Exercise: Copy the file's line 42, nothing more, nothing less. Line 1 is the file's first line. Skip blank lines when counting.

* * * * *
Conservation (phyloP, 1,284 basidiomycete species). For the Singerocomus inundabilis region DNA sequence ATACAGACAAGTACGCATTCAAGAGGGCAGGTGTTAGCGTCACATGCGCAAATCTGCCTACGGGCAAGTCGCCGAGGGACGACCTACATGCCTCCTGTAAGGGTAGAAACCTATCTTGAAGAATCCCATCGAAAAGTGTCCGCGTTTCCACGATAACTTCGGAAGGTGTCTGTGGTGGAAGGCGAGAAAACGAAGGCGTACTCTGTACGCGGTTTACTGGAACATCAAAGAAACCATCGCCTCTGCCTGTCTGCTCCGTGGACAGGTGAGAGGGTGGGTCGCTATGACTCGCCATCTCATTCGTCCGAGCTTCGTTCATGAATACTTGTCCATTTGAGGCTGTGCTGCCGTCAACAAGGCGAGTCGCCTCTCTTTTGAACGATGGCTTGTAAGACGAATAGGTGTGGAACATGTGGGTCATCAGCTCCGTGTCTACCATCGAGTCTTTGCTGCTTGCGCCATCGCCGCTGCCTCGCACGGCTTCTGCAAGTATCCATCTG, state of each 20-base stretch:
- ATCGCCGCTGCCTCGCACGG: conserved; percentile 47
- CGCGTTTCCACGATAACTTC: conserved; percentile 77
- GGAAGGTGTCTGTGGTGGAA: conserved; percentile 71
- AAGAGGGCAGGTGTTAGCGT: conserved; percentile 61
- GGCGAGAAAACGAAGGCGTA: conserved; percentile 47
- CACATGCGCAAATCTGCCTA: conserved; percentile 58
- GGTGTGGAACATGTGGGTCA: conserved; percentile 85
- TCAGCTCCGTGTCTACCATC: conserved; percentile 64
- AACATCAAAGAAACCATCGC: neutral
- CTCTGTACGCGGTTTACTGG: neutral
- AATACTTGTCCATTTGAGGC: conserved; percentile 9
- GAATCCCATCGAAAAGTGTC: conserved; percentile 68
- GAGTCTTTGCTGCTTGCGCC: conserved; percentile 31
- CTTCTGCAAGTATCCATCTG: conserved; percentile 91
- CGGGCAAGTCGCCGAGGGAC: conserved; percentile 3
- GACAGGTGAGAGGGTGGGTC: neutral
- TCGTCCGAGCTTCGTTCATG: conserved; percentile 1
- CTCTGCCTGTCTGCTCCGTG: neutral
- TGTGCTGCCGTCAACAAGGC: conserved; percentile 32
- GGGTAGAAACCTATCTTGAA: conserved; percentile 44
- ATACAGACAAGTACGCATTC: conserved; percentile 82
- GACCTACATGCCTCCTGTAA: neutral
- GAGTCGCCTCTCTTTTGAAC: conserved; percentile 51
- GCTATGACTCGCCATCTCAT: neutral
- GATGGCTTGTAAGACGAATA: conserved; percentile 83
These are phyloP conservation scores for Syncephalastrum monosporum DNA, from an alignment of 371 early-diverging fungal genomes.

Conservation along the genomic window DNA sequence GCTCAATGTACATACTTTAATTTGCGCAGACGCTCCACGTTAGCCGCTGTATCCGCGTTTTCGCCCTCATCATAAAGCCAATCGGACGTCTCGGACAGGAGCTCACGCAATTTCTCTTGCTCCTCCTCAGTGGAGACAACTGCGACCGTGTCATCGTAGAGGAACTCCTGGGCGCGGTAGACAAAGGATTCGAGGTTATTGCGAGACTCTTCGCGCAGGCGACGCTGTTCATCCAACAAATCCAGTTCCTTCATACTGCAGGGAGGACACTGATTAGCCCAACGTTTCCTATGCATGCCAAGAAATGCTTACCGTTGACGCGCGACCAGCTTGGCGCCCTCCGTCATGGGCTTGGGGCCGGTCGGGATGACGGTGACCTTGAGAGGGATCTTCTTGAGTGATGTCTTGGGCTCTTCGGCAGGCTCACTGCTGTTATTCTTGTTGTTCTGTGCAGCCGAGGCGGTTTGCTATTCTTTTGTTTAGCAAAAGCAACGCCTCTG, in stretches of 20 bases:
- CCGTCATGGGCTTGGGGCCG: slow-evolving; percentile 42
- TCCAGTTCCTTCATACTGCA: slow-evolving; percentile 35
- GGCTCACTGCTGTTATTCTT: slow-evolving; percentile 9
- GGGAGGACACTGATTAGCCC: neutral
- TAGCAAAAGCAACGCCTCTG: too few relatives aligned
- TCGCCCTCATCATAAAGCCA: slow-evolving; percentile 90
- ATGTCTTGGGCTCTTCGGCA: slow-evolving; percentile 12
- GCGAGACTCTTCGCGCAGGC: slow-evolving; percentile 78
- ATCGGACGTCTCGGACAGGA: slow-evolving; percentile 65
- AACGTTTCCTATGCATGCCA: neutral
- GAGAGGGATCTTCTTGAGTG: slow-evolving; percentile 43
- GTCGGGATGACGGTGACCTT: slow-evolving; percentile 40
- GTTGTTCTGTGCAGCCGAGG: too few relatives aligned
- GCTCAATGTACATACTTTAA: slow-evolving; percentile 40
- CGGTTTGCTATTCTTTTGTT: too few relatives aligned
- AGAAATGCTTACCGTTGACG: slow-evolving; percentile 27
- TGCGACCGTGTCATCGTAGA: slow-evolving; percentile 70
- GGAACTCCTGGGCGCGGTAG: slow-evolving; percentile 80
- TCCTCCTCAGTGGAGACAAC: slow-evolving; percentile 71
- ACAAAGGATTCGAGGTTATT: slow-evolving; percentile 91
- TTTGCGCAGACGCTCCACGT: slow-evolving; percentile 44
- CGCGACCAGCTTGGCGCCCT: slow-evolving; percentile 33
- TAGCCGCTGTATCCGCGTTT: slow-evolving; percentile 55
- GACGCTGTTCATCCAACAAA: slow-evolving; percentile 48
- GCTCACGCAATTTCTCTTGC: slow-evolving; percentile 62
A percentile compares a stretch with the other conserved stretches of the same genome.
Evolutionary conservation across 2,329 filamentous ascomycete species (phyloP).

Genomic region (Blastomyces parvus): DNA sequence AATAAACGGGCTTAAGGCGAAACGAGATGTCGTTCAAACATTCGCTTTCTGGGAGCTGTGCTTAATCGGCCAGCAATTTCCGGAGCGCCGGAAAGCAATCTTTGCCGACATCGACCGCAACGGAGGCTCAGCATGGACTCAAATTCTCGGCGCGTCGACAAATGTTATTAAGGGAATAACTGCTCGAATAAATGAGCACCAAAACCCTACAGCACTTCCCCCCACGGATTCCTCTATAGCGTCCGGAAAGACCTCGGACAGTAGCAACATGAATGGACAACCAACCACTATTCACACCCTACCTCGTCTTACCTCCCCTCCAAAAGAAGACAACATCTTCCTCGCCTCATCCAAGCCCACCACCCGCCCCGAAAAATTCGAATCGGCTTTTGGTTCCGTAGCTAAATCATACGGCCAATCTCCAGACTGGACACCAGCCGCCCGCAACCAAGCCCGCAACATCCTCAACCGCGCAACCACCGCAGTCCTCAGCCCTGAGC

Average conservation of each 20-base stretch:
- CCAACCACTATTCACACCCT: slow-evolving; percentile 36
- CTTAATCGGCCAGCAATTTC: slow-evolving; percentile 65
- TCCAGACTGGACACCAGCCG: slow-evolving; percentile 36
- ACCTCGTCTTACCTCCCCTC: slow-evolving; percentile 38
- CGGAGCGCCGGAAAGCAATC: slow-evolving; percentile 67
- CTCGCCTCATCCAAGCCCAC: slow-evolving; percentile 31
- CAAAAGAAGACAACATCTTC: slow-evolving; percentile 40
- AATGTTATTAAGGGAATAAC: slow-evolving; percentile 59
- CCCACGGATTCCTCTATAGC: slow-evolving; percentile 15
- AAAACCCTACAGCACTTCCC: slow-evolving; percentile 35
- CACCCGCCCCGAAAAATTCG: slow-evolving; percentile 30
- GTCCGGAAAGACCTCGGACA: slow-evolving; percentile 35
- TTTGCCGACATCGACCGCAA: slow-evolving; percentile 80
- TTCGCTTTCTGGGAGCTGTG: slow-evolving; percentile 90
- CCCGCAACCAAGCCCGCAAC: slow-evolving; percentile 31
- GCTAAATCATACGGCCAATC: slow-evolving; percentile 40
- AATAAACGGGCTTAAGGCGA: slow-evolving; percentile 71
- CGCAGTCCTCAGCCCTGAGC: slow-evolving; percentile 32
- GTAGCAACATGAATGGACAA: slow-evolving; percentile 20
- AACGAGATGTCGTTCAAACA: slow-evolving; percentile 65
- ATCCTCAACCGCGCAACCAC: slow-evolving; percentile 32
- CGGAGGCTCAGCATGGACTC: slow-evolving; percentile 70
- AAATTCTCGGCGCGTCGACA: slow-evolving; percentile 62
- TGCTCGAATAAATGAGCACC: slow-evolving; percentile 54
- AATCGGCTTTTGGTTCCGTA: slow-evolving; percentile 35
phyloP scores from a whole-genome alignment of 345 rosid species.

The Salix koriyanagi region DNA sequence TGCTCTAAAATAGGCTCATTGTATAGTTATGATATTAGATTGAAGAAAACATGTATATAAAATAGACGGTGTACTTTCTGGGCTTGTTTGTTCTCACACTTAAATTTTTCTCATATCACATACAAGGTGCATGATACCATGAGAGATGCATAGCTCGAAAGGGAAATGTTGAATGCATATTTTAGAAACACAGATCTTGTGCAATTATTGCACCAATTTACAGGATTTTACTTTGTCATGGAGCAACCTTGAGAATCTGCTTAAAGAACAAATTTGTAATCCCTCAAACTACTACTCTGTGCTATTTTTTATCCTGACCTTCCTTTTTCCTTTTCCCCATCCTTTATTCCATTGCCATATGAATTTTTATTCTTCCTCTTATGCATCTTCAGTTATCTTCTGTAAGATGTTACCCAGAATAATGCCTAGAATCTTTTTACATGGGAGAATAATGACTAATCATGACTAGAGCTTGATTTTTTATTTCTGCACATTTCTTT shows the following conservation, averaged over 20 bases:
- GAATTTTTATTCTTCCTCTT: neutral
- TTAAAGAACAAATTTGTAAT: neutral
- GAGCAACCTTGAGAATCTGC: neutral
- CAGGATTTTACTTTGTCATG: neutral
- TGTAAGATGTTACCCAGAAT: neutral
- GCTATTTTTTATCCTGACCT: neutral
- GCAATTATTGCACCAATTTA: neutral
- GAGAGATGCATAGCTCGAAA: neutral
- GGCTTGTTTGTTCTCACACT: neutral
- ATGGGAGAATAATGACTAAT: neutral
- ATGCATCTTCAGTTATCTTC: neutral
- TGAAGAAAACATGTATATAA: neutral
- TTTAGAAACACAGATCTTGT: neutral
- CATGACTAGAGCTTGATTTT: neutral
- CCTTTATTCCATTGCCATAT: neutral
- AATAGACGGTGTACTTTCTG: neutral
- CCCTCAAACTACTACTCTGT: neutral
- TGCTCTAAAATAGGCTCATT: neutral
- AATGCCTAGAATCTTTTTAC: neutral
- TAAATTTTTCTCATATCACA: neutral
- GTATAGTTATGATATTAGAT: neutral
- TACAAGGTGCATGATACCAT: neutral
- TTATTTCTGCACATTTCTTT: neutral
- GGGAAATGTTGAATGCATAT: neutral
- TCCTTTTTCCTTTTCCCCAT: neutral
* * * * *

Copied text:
- GCTCAATGTACATACTTTAA: slow-evolving; percentile 40